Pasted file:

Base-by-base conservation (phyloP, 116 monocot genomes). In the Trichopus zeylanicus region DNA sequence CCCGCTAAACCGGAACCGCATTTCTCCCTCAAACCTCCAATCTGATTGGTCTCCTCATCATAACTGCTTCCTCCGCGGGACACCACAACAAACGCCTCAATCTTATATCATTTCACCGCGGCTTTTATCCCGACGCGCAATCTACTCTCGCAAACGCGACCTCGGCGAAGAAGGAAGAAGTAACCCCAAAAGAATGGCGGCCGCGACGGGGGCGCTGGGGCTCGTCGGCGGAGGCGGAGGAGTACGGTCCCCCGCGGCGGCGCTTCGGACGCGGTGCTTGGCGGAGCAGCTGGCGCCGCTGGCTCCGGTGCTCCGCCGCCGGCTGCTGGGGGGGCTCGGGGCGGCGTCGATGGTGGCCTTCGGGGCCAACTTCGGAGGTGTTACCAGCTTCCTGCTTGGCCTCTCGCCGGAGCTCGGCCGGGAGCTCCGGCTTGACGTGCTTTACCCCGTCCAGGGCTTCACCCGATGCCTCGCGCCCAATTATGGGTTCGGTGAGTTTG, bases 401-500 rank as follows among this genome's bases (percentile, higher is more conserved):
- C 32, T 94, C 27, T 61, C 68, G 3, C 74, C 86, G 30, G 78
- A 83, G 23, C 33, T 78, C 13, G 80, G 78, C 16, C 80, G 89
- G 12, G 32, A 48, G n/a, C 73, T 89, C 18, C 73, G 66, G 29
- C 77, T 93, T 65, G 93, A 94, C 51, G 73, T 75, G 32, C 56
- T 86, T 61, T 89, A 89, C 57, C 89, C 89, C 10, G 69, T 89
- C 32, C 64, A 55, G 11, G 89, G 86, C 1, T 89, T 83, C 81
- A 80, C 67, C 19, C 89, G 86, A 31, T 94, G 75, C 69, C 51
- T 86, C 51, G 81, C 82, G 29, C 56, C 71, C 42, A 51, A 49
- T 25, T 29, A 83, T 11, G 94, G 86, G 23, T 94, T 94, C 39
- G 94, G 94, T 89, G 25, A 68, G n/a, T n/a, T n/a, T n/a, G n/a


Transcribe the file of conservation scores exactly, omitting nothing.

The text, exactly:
Base-by-base conservation (phyloP, 116 monocot genomes). In the Trichopus zeylanicus region DNA sequence CCCGCTAAACCGGAACCGCATTTCTCCCTCAAACCTCCAATCTGATTGGTCTCCTCATCATAACTGCTTCCTCCGCGGGACACCACAACAAACGCCTCAATCTTATATCATTTCACCGCGGCTTTTATCCCGACGCGCAATCTACTCTCGCAAACGCGACCTCGGCGAAGAAGGAAGAAGTAACCCCAAAAGAATGGCGGCCGCGACGGGGGCGCTGGGGCTCGTCGGCGGAGGCGGAGGAGTACGGTCCCCCGCGGCGGCGCTTCGGACGCGGTGCTTGGCGGAGCAGCTGGCGCCGCTGGCTCCGGTGCTCCGCCGCCGGCTGCTGGGGGGGCTCGGGGCGGCGTCGATGGTGGCCTTCGGGGCCAACTTCGGAGGTGTTACCAGCTTCCTGCTTGGCCTCTCGCCGGAGCTCGGCCGGGAGCTCCGGCTTGACGTGCTTTACCCCGTCCAGGGCTTCACCCGATGCCTCGCGCCCAATTATGGGTTCGGTGAGTTTG, bases 401-500 rank as follows among this genome's bases (percentile, higher is more conserved):
- C 32, T 94, C 27, T 61, C 68, G 3, C 74, C 86, G 30, G 78
- A 83, G 23, C 33, T 78, C 13, G 80, G 78, C 16, C 80, G 89
- G 12, G 32, A 48, G n/a, C 73, T 89, C 18, C 73, G 66, G 29
- C 77, T 93, T 65, G 93, A 94, C 51, G 73, T 75, G 32, C 56
- T 86, T 61, T 89, A 89, C 57, C 89, C 89, C 10, G 69, T 89
- C 32, C 64, A 55, G 11, G 89, G 86, C 1, T 89, T 83, C 81
- A 80, C 67, C 19, C 89, G 86, A 31, T 94, G 75, C 69, C 51
- T 86, C 51, G 81, C 82, G 29, C 56, C 71, C 42, A 51, A 49
- T 25, T 29, A 83, T 11, G 94, G 86, G 23, T 94, T 94, C 39
- G 94, G 94, T 89, G 25, A 68, G n/a, T n/a, T n/a, T n/a, G n/a